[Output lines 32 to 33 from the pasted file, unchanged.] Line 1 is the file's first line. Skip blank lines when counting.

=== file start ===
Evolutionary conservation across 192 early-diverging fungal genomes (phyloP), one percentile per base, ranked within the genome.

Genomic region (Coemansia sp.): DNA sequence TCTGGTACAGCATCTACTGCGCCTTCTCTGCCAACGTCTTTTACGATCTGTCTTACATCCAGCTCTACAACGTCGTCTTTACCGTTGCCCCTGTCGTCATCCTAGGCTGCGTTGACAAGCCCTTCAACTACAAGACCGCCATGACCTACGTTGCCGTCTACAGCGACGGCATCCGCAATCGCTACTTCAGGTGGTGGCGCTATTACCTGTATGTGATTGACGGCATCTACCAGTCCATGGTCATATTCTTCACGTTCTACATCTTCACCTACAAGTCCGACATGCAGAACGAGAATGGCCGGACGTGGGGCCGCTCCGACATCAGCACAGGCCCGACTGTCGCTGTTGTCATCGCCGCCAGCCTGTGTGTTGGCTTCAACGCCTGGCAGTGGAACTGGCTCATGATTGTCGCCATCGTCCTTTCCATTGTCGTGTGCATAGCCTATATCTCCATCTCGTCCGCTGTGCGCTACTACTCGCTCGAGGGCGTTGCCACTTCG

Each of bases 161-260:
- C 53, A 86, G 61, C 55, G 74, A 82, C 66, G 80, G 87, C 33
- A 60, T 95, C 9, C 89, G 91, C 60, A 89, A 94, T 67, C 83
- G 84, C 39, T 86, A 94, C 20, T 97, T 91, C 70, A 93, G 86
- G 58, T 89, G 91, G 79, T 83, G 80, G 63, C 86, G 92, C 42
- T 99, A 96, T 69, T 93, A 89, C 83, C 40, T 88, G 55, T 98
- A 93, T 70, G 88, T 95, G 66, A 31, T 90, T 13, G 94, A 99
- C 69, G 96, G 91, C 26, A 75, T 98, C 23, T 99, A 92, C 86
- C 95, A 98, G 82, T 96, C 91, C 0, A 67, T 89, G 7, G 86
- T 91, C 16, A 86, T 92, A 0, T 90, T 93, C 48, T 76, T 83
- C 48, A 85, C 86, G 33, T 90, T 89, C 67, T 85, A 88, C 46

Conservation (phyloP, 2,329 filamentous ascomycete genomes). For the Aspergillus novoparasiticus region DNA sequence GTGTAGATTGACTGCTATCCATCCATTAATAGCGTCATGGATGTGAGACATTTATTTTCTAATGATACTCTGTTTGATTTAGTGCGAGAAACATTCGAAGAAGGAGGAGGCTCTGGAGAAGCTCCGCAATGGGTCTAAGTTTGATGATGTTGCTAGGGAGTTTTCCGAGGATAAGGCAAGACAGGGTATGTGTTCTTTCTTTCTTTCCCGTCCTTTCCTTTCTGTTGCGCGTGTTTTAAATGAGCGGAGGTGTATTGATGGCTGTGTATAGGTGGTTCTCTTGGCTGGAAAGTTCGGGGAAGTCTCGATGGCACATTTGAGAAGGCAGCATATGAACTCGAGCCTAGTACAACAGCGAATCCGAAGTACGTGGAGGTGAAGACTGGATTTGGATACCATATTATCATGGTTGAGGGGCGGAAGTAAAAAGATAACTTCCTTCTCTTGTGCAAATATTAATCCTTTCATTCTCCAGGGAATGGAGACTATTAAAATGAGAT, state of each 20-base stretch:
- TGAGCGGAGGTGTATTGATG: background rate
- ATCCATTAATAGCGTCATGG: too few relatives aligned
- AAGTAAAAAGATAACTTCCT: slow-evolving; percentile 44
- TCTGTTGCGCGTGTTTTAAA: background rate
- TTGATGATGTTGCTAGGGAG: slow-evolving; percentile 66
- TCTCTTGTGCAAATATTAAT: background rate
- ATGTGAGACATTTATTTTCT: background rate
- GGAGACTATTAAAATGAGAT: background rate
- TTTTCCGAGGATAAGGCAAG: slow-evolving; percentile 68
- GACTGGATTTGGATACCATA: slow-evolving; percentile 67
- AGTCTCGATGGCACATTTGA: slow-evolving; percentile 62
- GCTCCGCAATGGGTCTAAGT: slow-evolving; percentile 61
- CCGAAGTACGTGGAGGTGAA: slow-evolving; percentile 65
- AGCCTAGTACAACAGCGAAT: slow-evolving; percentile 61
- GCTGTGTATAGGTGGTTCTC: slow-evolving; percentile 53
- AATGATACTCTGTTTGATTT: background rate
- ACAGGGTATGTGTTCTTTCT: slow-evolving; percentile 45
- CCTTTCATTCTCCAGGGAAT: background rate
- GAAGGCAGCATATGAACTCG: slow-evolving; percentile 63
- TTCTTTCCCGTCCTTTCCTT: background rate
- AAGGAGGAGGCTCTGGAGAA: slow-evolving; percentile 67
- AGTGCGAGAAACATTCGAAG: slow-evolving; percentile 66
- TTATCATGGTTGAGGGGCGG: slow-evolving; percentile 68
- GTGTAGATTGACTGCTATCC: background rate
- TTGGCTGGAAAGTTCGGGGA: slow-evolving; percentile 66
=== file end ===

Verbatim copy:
- CCTTTCATTCTCCAGGGAAT: background rate
- GAAGGCAGCATATGAACTCG: slow-evolving; percentile 63